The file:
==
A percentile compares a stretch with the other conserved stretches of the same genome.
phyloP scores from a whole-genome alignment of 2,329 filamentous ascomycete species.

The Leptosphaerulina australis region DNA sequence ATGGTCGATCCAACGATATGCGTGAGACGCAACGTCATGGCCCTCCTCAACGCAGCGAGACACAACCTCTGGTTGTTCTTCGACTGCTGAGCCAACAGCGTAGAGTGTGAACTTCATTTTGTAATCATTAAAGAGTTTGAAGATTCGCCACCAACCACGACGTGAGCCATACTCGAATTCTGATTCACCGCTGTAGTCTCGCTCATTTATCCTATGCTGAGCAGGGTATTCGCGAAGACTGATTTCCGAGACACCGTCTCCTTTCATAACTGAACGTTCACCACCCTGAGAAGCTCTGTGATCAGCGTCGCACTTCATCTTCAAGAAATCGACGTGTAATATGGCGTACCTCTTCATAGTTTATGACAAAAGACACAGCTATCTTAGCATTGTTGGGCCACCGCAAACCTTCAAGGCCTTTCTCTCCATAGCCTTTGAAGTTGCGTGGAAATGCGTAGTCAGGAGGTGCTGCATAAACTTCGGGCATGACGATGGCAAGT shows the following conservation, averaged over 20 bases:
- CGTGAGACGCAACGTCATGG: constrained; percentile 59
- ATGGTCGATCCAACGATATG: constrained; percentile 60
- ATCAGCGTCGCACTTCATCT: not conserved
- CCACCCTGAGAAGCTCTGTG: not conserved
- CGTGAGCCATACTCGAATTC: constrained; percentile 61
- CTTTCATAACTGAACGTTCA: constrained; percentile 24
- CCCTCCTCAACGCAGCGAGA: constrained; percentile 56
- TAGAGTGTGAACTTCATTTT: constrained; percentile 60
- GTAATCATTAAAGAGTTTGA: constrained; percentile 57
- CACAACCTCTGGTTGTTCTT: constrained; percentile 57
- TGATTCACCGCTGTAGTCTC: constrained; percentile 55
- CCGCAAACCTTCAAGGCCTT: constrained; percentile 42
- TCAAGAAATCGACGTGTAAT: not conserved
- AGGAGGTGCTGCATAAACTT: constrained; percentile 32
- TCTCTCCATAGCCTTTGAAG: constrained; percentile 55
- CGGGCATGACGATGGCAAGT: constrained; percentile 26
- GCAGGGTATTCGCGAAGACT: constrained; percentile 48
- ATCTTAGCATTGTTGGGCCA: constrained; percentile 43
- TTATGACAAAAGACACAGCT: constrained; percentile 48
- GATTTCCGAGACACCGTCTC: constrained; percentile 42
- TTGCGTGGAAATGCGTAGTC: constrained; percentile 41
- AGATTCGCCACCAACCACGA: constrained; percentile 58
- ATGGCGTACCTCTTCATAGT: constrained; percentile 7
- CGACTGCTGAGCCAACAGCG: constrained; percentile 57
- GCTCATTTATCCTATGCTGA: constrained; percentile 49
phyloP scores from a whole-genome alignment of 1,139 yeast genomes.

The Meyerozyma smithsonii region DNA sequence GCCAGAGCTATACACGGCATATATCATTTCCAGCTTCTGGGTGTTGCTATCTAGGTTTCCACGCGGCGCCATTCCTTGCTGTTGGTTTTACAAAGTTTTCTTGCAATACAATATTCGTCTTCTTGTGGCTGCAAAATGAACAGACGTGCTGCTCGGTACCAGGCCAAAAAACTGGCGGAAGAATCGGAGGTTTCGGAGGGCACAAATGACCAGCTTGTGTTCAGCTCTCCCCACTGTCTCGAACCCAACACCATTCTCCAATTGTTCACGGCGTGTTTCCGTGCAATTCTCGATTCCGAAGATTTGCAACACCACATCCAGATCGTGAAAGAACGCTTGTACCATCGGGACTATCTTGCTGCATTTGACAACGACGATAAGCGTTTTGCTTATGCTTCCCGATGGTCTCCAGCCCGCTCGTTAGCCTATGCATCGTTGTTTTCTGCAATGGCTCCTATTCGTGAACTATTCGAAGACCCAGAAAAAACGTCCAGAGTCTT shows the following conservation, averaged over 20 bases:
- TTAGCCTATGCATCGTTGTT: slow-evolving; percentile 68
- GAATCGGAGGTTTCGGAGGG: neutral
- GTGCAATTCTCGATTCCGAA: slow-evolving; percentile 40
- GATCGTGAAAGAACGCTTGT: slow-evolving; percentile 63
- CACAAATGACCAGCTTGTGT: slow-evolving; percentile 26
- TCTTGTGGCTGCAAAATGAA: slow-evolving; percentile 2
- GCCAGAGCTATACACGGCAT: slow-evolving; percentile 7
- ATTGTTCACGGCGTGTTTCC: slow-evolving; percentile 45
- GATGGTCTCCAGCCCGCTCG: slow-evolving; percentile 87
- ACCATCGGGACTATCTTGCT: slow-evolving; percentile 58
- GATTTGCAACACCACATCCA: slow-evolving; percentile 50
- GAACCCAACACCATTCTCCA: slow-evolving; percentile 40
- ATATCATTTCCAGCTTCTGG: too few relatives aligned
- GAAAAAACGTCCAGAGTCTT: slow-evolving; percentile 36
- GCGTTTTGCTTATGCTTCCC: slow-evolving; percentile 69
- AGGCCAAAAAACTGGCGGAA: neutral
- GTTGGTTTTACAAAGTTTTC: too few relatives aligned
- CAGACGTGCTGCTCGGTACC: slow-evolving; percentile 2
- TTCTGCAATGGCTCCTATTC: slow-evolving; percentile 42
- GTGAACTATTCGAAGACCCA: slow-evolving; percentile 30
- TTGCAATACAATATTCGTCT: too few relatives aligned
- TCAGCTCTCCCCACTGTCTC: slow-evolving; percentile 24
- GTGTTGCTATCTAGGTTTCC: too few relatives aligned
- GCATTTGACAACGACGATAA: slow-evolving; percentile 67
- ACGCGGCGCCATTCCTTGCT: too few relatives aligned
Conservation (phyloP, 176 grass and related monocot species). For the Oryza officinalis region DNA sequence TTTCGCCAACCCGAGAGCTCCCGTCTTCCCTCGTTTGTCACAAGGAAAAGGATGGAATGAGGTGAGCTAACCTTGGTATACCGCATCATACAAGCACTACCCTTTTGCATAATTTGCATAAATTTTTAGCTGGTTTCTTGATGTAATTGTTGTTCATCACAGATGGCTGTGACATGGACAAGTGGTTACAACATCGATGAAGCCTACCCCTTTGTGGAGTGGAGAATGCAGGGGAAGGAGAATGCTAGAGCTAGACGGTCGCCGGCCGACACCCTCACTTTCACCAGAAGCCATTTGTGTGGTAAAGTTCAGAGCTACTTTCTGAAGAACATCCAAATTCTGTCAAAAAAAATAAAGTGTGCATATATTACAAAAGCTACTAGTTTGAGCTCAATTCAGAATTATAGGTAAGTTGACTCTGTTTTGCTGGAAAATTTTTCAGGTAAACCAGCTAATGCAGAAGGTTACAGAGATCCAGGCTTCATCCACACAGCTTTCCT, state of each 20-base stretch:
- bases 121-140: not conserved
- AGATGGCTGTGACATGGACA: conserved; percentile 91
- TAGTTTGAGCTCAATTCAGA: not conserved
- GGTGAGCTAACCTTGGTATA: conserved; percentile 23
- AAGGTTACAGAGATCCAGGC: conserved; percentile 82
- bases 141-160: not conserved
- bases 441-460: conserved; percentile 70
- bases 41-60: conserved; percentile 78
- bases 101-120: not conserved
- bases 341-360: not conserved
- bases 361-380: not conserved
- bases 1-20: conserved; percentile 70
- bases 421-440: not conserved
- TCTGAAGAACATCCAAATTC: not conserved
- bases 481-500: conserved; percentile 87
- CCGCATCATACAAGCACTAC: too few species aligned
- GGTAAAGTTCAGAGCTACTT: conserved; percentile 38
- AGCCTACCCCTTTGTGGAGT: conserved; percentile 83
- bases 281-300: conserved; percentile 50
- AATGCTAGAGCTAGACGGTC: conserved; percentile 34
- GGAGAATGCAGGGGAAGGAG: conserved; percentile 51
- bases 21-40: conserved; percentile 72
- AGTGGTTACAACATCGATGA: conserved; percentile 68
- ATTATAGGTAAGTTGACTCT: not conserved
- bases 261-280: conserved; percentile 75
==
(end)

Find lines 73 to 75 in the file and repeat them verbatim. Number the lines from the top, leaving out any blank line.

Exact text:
- GGTAAAGTTCAGAGCTACTT: conserved; percentile 38
- AGCCTACCCCTTTGTGGAGT: conserved; percentile 83
- bases 281-300: conserved; percentile 50